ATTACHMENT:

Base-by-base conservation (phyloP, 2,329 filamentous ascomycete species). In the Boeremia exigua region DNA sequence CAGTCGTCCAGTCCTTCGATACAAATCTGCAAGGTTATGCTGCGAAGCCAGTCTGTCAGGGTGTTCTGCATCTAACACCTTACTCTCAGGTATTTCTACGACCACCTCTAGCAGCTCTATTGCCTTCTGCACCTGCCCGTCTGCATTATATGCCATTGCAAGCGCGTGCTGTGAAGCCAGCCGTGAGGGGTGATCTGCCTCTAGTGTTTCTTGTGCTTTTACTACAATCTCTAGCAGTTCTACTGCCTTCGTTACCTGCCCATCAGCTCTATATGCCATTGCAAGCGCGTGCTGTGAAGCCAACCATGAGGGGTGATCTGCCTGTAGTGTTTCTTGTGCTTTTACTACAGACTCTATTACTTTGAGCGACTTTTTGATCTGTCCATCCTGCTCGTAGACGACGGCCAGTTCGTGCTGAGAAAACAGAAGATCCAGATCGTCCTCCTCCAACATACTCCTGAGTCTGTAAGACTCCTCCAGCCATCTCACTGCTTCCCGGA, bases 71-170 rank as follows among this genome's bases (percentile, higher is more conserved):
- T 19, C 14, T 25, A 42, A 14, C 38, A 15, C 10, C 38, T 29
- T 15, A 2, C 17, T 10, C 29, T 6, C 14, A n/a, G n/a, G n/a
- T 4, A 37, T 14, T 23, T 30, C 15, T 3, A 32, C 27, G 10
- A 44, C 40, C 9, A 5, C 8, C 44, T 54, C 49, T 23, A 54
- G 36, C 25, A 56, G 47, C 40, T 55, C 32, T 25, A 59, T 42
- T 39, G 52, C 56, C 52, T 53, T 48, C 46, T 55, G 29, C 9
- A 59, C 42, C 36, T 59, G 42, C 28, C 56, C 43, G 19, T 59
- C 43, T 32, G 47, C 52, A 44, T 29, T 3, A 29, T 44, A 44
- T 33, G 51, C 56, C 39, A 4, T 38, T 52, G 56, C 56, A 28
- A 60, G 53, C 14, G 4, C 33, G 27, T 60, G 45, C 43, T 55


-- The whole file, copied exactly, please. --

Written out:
Base-by-base conservation (phyloP, 2,329 filamentous ascomycete species). In the Boeremia exigua region DNA sequence CAGTCGTCCAGTCCTTCGATACAAATCTGCAAGGTTATGCTGCGAAGCCAGTCTGTCAGGGTGTTCTGCATCTAACACCTTACTCTCAGGTATTTCTACGACCACCTCTAGCAGCTCTATTGCCTTCTGCACCTGCCCGTCTGCATTATATGCCATTGCAAGCGCGTGCTGTGAAGCCAGCCGTGAGGGGTGATCTGCCTCTAGTGTTTCTTGTGCTTTTACTACAATCTCTAGCAGTTCTACTGCCTTCGTTACCTGCCCATCAGCTCTATATGCCATTGCAAGCGCGTGCTGTGAAGCCAACCATGAGGGGTGATCTGCCTGTAGTGTTTCTTGTGCTTTTACTACAGACTCTATTACTTTGAGCGACTTTTTGATCTGTCCATCCTGCTCGTAGACGACGGCCAGTTCGTGCTGAGAAAACAGAAGATCCAGATCGTCCTCCTCCAACATACTCCTGAGTCTGTAAGACTCCTCCAGCCATCTCACTGCTTCCCGGA, bases 71-170 rank as follows among this genome's bases (percentile, higher is more conserved):
- T 19, C 14, T 25, A 42, A 14, C 38, A 15, C 10, C 38, T 29
- T 15, A 2, C 17, T 10, C 29, T 6, C 14, A n/a, G n/a, G n/a
- T 4, A 37, T 14, T 23, T 30, C 15, T 3, A 32, C 27, G 10
- A 44, C 40, C 9, A 5, C 8, C 44, T 54, C 49, T 23, A 54
- G 36, C 25, A 56, G 47, C 40, T 55, C 32, T 25, A 59, T 42
- T 39, G 52, C 56, C 52, T 53, T 48, C 46, T 55, G 29, C 9
- A 59, C 42, C 36, T 59, G 42, C 28, C 56, C 43, G 19, T 59
- C 43, T 32, G 47, C 52, A 44, T 29, T 3, A 29, T 44, A 44
- T 33, G 51, C 56, C 39, A 4, T 38, T 52, G 56, C 56, A 28
- A 60, G 53, C 14, G 4, C 33, G 27, T 60, G 45, C 43, T 55